Obama and Assad: War of Words

Diane Sawyer interviews President Obama as his decision on striking Syria appears to be put on hold.
5:34 | 09/09/13

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Transcript for Obama and Assad: War of Words
Tonight the verbal war between president obama and syria's president reached a fever pitch. Assad in his first interview with an american journalist since the incident denied he was responsible and suggested there would be repu prepercussions if the americans take action. In washington, a president in the political fight of his life. We will be stronger if we take action together as one nation. In damascus, another president in the fight of his life. He did not present any evidence. They didn't present anything. Nearly three weeks, 20 days after the chemical attack in syria, a war of words for the hearts and minds of the world. The assad regime inhuman use of chemical weapons against men women and children. Unleashed terror on a massive scale. If we don't stand up to it, we will face it more and they will think they can intimidate anyone. Straight to the breaking news. If assad yields control of his chemical weapons to international authority, are we back from the brink? Is military strike on pause? Absolutely, if in fact that happens. I don't think that we would have gotten to this point unless we had maintained a credible possibility of a military strike, and I don't think now is the time for us to let up on that. So, what I have said specifically is I want to make sure that that norm against use of chemical weapons is maintained. If we can do that without a military strike, that is overwhelmingly my preference and now the key is can we see with a sense of urgency. Meaning how long does he have to show this is real? A week? A month? This is one of those situations where the stakes are high, but they are long term. They're not immediate or imminent. But they are serious. I don't anticipate that you would see a succession of votes this week or any time in the immediate future. And so I think there will be time during the course of the debates here in the united states for the international community, the russians and syrians to see if there is a way to resolve it. But I want to be sure we don't take the pressure off. It is said that zefrg possible in terms of retaliation. You should expect everything. You should expect everything. Not necessarily through the government. It's not only the government is not the only player in this region. You have different parties and factions. You have different identities. You have everything now. So you havepect that. Tell me what you mean by expect anything? Expect every action. Including chemical warfare? That depends on if the rebels or terrorists in this region or any other group have it, it could happen. I'm not a fortune teller to tell you what is going to happen. You cannot expect for anyone to tell you what is going to happen. It's an area where everything is on the brink of explosion. You have to expect everything. Do you feel at this moment looking at everything that's possible that the american people should brace for retaliation? Look, we take all precautions, but understand, assad's capabilities are not significant compared to ours. They are significant compared to an opposition that are not professional fighters. They have allies, iran, hezbollah. They are significant to 400 children that they gassed but not to us. Iran is not going to war with the united states over the use of weapons that they themselves object to. But I think it is important for us to understand that if, in fact, the choice is between a world in which dictators and other countries start believing it's acceptable to use chemical weapons on civilians and children that will make it more dangerous for us. That means troops will all start having to wear gas masks because they don't know whether or not chemical weapons would be used. If we can resolve this without military conflict, that is much preferred. I would much rather be talking about creating more jobs and focus on all the things that i really think the american people care deeply about but my responsibility as commander in chief is to make sure I think about our long term national security interests and the use of chemical weapons threatens that in a significant way. You still want congress to vote authorization and do you still reserve the right to strike if they say no? With respect to me order a strike in the face of congressional opposition, this is something I have said. The reason I took this to congress in the first place. I think it's important for me to weigh consensus in this country. Strikes may be less effective if I don't have congressional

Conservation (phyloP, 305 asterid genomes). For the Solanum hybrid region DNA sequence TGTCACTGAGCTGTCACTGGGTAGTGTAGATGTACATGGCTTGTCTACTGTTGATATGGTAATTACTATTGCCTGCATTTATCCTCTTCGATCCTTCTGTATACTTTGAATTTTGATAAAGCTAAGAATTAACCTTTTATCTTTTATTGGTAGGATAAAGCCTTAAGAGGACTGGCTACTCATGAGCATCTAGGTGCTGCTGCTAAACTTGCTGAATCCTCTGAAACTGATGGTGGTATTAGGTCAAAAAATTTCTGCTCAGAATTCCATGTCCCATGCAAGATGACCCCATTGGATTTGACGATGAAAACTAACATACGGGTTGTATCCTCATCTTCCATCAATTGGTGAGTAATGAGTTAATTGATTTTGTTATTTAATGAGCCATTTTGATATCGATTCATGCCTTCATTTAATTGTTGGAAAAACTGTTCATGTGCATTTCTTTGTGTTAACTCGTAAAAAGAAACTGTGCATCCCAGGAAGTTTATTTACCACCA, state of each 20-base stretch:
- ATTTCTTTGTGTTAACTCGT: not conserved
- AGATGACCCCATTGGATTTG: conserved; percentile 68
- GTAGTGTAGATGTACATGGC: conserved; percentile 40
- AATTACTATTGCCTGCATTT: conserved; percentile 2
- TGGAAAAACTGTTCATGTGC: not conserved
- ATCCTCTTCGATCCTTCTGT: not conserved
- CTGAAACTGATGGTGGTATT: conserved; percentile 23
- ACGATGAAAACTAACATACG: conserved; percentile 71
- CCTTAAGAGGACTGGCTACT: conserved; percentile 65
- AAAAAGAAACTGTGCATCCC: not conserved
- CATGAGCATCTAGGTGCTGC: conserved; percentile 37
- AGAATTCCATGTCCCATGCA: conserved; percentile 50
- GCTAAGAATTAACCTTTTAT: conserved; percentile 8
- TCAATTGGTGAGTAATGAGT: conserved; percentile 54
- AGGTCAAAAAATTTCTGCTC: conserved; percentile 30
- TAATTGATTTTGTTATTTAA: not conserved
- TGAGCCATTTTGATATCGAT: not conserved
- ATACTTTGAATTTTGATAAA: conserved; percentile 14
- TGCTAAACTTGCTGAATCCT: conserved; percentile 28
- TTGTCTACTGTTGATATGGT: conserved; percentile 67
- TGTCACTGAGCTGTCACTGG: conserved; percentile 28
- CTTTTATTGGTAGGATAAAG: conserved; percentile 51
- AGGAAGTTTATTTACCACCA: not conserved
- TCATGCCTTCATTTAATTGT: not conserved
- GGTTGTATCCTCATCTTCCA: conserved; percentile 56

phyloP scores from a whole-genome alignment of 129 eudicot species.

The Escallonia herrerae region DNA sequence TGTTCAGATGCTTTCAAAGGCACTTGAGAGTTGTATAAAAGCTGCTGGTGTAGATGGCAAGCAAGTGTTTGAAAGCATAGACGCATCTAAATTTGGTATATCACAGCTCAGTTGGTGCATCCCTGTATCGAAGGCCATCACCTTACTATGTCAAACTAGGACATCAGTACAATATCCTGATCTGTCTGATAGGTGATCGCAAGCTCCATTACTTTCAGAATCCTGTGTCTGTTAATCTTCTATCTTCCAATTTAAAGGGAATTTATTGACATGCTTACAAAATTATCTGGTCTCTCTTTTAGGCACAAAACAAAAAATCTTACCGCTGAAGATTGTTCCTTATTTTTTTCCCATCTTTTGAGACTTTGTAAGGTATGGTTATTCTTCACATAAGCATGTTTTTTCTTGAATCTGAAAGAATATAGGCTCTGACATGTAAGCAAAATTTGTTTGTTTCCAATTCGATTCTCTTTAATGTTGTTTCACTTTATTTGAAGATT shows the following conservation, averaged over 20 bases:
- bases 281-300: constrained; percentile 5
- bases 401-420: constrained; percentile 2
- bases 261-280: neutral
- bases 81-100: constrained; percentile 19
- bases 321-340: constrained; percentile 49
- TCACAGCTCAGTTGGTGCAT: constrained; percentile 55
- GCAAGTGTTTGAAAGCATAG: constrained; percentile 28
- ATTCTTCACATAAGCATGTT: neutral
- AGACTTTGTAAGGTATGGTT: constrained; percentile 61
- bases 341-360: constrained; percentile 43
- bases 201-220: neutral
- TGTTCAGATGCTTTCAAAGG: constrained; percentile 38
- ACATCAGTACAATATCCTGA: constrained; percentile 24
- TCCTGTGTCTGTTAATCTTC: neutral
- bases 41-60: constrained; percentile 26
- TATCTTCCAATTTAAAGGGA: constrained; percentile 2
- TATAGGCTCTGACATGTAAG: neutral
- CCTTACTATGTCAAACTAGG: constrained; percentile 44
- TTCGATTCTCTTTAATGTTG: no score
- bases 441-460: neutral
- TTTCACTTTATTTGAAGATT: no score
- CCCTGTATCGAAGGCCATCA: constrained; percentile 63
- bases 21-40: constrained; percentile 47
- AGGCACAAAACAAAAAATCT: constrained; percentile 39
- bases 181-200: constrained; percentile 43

This transcript has been automatically generated and may not be 100% accurate.

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